My wife Lynda and I just watched a fascinating documentary titled: Sensitive – The Untold Story. It turns out, the genetic trait of high sensitivity is found in 20% of the population. It is found equally in men and women and in over 100 animal species. The scientific term for the trait is SPS or Sensory Processing Sensitivity. This trait is not a disorder, but it does pose challenges for people who possess it, as well as those with whom they live.
What SPS means is, certain people are more tuned into subtly of words, emotions, environments, threats, meaning, sounds, beauty, loss, poignancy, world events, human suffering, the list goes on. On other words, the brains of highly sensitive people (HSP) not only process more information, but they also process it more deeply. High sensitivity can be a blessing or a curse. Because practically speaking, HSP’s feel more. So their emotions are not only more keen and profound, sometimes they’re more gripping. For this reason, HSP’s can get easily overstimulated in environments that are chaotic, loud, or otherwise intense. Overstimulation is the challenging aspect of this trait, both for the HSP and for those with whom they live. I imagine many stress-related illnesses – addictions, depression, chronic pain, anxiety disorders, and more – are correlated with HSP.
I am a highly sensitive person. I even joked about it in my guided meditation booklet when I wrote:
“When I was a kid, I don’t remember people thinking that I was spoiled, but I do remember being overly sensitive. I would throw a fit if there were wrinkles in socks when my mom put on my shoes. I’ve always liked things to be just so. I can recall my Dad even telling me to “unfuss myself.” So I guess that’s my life’s journey, learning to accept and allow.”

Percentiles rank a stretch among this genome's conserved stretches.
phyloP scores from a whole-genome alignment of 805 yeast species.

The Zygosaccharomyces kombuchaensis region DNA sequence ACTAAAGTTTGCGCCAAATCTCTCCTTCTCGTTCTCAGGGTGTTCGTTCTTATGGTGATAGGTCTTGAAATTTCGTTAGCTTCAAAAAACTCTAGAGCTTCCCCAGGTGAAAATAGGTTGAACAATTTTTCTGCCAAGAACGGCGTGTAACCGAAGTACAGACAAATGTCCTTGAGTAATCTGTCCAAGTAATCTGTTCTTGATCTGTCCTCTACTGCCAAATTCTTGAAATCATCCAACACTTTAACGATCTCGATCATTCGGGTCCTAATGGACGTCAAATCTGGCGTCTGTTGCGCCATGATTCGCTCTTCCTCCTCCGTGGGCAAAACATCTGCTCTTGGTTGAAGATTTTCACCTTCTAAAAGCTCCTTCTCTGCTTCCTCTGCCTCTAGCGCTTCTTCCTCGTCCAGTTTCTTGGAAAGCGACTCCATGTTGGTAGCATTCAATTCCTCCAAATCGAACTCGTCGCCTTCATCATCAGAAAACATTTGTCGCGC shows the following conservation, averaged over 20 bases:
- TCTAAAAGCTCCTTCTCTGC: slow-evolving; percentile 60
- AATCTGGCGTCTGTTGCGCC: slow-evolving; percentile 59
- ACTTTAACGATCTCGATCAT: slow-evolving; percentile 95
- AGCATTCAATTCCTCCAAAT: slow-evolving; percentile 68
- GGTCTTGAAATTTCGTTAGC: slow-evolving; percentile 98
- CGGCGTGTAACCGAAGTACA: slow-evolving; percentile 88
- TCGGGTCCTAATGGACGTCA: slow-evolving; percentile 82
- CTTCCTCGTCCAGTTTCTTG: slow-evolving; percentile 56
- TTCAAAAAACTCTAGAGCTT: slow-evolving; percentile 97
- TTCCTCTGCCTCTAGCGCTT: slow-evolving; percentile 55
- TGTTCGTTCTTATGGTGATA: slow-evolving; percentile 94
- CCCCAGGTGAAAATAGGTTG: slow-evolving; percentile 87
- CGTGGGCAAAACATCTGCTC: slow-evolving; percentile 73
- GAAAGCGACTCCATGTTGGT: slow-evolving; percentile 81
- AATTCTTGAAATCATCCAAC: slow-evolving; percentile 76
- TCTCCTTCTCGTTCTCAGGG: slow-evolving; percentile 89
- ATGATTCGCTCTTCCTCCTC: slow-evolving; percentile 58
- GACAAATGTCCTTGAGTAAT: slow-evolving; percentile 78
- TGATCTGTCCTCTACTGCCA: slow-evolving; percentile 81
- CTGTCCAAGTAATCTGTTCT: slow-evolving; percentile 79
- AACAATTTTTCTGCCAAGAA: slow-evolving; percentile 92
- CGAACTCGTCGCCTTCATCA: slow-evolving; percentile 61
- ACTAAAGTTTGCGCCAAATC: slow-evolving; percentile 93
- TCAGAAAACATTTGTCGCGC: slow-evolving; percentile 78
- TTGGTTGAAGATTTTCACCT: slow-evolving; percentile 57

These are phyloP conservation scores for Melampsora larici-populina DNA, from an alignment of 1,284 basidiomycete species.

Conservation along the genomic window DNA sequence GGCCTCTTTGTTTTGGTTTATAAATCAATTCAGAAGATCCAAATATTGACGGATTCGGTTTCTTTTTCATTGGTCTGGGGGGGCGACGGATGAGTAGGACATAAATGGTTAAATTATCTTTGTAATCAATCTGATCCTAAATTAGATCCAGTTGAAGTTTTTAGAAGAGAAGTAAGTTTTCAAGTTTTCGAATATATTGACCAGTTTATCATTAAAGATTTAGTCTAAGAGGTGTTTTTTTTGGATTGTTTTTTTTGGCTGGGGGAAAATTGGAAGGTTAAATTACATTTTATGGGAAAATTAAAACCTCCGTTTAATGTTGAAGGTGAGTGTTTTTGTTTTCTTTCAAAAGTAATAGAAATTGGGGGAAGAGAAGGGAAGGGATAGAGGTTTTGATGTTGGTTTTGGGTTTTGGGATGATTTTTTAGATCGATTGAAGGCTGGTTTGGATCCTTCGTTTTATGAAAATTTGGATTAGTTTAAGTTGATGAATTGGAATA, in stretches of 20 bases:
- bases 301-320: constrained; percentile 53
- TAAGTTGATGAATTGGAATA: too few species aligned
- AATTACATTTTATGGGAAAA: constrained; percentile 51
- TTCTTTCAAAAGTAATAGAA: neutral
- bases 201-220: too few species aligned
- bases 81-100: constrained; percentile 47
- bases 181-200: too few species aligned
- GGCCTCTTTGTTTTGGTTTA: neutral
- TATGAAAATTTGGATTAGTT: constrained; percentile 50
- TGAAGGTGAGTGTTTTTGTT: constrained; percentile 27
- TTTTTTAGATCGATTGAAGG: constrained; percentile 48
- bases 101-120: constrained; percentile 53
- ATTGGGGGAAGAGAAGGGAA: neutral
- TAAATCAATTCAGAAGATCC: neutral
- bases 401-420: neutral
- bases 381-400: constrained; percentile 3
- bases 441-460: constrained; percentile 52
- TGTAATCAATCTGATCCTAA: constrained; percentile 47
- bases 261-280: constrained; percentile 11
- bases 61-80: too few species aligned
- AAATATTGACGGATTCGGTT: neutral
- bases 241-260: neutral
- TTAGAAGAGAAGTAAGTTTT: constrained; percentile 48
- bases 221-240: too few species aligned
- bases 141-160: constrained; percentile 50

Being an HSP has been a journey – an educational one – where I’ve had to learn about myself. Learning to meditate and be more mindful has been a big part of that journey. Since I started meditating, my sensitivity has not toned down. Rather, it’s even stronger than ever. But the remarkably positive difference now is in the quality of my sensitivity. I’m no longer reactively sensitive, throwing a fit when I get tired, hungry, uncomfortable, or otherwise when circumstances don’t go my way. Instead, now, I can sit for extended periods of time, experiencing relative discomfort with composure. I’m still sensitive, but now, I’m groundedly sensitive. That’s the blessing that makes all the difference. I now know how to open up and have complete experiences, riding the waves of energy around me. In this way, I can experience the fullness of my gift for sensitivity without it throwing me into an emotional tailspin. The blessed gift of grounded sensitivity heightens one’s senses, and that, in turn, makes life more precious. If you are an HSP, you have the potential to make the shift from reactive to grounded sensitivity yourself. If you need support, I’m here to help.
If you think you’re an HSP, let us know. Add your comment to this post. We want to hear your stories. Also, if you know other HSP’s, share this post with them. They want to know they’re not alone.